New homes are inspected by local authorities to comply with local building requlations. As Mike says, give them a call.
The National Electrical Code (NEC) are standardized guidelines for electrical construction created by the National Fire Protection Association (NFPA). The NEC are guidelines, not laws. The NEC is adopted into law by states and local jurisdictions.
Different states adopt different versions of NEC guidelines as shown by NFPA NEC Enforcement.
The 2017 NEC is the base model code for the 2019 California Electrical Code (CEC) of the California Building Standards Commission (CBSC). CBSC adopt statewide ammendments to deal with statewide issues with the NEC.
California Building Standards Commission - Information Bulletin 20-01
Local authorities adopt statewise references with local ammendments to deal with local issues.
From San Jose, California - Code of Ordinances Title 24 - Technical Codes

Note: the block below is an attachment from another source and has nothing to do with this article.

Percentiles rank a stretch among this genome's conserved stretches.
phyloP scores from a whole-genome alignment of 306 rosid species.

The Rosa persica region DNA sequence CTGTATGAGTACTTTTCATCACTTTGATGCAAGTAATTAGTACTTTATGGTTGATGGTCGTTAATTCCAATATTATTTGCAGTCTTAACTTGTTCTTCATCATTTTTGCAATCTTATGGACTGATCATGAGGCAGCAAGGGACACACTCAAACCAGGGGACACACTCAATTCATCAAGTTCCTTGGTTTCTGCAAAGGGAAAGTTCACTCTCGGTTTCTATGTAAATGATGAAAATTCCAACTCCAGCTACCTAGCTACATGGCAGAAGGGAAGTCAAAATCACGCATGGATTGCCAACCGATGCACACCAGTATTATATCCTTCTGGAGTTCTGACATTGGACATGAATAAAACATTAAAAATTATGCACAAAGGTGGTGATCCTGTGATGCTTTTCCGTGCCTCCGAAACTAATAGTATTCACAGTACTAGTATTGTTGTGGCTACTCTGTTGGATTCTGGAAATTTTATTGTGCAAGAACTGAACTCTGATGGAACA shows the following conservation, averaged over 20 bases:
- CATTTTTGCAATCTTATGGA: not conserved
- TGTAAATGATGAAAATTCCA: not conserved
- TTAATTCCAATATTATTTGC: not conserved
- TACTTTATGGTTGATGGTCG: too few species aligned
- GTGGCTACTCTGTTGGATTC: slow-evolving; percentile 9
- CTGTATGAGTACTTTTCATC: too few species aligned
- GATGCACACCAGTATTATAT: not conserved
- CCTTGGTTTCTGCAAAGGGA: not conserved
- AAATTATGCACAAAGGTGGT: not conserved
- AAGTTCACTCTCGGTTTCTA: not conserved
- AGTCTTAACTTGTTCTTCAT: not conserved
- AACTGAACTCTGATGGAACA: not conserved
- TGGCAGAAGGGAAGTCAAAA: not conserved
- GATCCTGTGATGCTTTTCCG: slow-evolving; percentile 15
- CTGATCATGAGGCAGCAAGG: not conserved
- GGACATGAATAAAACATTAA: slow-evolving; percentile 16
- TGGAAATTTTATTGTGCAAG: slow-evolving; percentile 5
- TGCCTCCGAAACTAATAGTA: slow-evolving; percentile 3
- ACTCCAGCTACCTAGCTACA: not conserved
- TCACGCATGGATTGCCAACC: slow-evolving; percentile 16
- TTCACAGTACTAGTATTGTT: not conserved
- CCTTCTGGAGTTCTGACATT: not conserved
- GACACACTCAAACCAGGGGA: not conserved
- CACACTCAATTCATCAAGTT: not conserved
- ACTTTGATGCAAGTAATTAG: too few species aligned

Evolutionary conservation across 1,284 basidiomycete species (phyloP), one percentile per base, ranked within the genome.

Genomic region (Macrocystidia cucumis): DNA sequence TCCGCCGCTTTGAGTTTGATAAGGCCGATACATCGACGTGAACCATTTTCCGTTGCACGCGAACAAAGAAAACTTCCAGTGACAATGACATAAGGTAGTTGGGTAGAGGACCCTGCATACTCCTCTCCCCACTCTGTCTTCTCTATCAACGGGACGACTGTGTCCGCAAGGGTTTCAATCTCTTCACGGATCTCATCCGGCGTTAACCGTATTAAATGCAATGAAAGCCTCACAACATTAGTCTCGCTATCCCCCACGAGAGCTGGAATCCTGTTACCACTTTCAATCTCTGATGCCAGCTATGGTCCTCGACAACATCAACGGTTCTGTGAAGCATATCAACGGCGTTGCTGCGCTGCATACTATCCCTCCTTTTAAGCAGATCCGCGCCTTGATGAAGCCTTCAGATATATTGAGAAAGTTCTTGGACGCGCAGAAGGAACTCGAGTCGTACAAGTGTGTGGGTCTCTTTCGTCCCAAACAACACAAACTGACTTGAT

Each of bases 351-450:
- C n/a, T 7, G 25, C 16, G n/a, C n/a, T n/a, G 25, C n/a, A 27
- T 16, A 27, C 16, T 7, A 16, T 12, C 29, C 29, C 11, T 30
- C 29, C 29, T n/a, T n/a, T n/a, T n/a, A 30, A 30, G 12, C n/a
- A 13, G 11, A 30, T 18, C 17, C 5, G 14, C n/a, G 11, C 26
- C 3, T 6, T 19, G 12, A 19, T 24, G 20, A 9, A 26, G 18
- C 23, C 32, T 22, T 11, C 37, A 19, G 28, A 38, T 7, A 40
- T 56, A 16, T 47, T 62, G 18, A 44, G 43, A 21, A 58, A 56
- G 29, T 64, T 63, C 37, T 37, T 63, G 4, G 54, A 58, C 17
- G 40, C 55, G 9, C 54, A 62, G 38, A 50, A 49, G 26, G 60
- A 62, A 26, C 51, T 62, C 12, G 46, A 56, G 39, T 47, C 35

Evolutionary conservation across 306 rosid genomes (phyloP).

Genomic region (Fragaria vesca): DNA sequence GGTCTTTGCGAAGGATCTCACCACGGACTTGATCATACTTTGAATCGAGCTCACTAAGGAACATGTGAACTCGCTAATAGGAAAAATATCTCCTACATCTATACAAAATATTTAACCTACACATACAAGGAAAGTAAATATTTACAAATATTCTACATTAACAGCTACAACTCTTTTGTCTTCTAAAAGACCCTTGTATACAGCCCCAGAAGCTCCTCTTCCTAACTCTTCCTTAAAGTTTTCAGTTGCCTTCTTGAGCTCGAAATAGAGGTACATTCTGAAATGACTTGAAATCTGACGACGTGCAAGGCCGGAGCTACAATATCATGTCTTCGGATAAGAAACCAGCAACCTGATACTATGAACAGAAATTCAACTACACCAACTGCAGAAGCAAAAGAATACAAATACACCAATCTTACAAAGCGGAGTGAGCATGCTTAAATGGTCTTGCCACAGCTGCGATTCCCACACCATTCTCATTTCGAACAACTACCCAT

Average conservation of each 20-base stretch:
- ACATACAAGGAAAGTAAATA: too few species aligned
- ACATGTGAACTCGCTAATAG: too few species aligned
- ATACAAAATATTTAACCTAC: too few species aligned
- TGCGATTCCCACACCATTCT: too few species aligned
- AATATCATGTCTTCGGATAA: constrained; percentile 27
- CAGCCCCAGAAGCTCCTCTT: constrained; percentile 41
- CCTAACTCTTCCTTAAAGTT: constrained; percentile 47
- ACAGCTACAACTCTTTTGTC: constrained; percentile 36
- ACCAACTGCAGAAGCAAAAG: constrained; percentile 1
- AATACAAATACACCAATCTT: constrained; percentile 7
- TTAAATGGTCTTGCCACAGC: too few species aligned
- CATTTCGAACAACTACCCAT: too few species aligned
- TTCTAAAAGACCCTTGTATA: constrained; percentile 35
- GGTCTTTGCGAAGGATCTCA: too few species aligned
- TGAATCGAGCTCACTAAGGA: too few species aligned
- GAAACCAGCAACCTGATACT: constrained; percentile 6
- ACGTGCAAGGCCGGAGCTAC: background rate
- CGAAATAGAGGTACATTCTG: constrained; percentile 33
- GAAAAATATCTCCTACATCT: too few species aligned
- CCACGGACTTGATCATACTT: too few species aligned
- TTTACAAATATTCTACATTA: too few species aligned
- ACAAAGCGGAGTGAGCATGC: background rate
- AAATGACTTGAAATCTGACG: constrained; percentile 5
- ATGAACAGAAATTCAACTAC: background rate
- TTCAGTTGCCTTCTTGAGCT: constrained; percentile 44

24.01.233 - Electrical code.
"Electrical code" means the California Electric Code or CEC, 2019 edition, based on 2017 National Electric Code promulgated by the National Fire Protection Association, as amended and set forth in the California Building Standards Code,
24.06.100 - Adoption of technical provisions of CEC.
24.06.110 - Portions of CEC which are not approved, adopted or incorporated by reference.
This is a top-down, bottom-up approach. Standards come from the top, but issues with these standards are found/tweaked at the local level. Local can only change local. Local ammendments will drive state ammendments. Hopefully, incorporated
at some point at the national level. Hence, revisions of NEC.
The use of all and some in the OP's question, implies there are some GFCI's in the home. The code does not require all GFCI protected outlets to be GFCI's. One GFCI can protect multiple downstream outlets.
Test these GFCI outlets and see if other outlets are powered. Plug a light into a non-GFCI outlet and press Test on GFCI. If lamp goes out, then it is powered by GFCI. Press Reset to reset GFCI.
From GFCI Load Wiring - Electrical 101